My First Wildlife Habitat


Since I was a child chasing lightning bugs at twilight, I've been enchanted by wildlife. I lived in a house with a very small yard in a subdivision of Rancho Bernardo, California from 1990 until August of 1999. It was the first time I had ever owned a yard, and the first thing I did when I moved in was to plant a hummingbird garden. I planted honeysuckles growing up the posts of the front arbor, and within a year I could enjoy the antics of the hummingbirds almost year round. It only takes a square foot to plant a honeysuckle vine, and the benefits to the little creatures are immense -- the nectar attracts not only the birds themselves, but also tiny insects which the hummers relish. I never put up commercial feeders after the first year because they were attracted to the vines. That first year I also planted a jacaranda, a tree beloved by Southern Californians for the bright lavender flowers that bloom late each spring. I've never seen jacarandas listed as a hummingbird attractant; nevertheless, my hummers used this tree spring through summer to rest and perhaps to eat.

One day I saw a hummer flitting in and out of a sprinkler. A new passion was born. I started doing research on how to get a water feature into the yard to attract not just hummingbirds, but other birds as well. That little hummingbird started me on a comprehensive search for ways to take my hummingbird garden up a notch. This search started with the Internet, and it wasn't long before I stumbled upon the Backyard Wildlife Habitat program which is sponsored by the National Wildlife Federation.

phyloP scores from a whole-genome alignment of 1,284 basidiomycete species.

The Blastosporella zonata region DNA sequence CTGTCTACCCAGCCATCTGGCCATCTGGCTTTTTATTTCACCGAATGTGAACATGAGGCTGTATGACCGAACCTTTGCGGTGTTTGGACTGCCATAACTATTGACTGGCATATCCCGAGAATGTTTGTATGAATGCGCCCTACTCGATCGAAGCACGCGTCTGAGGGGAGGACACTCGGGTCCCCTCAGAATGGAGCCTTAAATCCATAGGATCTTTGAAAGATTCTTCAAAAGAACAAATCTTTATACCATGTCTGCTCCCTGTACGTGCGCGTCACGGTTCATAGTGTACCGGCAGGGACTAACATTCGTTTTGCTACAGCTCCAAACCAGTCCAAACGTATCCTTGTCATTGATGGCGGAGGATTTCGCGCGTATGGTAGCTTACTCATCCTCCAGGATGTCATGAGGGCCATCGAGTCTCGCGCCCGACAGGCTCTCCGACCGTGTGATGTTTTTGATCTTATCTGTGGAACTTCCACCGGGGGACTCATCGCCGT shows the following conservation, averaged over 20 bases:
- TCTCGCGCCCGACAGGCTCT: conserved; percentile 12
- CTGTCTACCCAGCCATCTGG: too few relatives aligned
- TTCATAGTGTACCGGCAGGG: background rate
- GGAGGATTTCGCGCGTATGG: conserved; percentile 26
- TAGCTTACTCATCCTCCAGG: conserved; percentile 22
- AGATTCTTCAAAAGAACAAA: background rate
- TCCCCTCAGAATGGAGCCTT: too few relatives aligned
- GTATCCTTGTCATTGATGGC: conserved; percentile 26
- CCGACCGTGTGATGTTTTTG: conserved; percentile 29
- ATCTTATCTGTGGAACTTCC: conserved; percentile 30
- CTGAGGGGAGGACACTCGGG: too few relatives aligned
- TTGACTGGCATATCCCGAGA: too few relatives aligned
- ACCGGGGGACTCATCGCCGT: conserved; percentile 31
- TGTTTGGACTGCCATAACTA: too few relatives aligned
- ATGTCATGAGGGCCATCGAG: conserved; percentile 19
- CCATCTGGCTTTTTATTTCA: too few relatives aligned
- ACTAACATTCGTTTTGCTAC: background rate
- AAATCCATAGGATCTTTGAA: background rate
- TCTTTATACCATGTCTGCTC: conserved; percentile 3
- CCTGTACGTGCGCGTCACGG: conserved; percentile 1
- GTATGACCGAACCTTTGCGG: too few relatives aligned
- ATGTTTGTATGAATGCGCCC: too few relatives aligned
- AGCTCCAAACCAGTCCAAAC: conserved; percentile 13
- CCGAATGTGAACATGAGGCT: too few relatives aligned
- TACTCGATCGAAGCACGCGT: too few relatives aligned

My garden couldn't be a "backyard" wildlife habitat, because I only had a front yard. But I planned my wildlife garden for my small front yard, and when I was done, I applied for certification. Shortly before I moved from the area, my yard was certified. I had "installed" a shallow, recirculating bird pond in the ground, and the hummingbird bathed daily.

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Species that don't eat at feeders also came to the water, and one day I was thrilled to see three or four beautifully colored warblers bathing themselves. But by far the biggest thrill of all was when the combination of the water and the niger seed in the feeder attracted a flock of American Goldfinches. I had lived in the San Diego area for 30 years and had never known these colorful little creatures inhabited the area.

The bird pond in my certified habitat in Rancho Bernardo in February with the bloom of daffodils. The birds loved it, and I loved watching them from the window.

When I moved across country, I installed a new pond, but the blessing of a yard filled with hardwoods soon clogged it up with leaves and I abandoned the effort. A large stream in the neighborhood provides the wildlife with the water it needs, although unfortunately not within my view. I designed my new habitat with a removal of the lawn and an emphasis on native species. They've mostly thrived with no care, and my wildlife garden is now something of a wild garden. I spot several species of birds, butterflies, squirrels, and rabbits scooting away as I drive up the driveway from work each evening.

Without the water feature, I won't apply for Wildlife Habitat certification now, but I know I'm doing my part. I created the garden graphics when I was learning Fireworks several years ago, and they'll remain on this section of my site as a reminder of the fun I had. I'll also leave up the "how to's" for creating the basics in case anyone stumbles across the site (and because as retirement nears, I know I'll want to review the basics). When I started wildlife habitat gardening 15 years ago, I thought it was important. Now I think it's twice so, and I look forward to the day when one of my neighbors removes their lawn in favor of more wildlife (and people-friendly) terrain.

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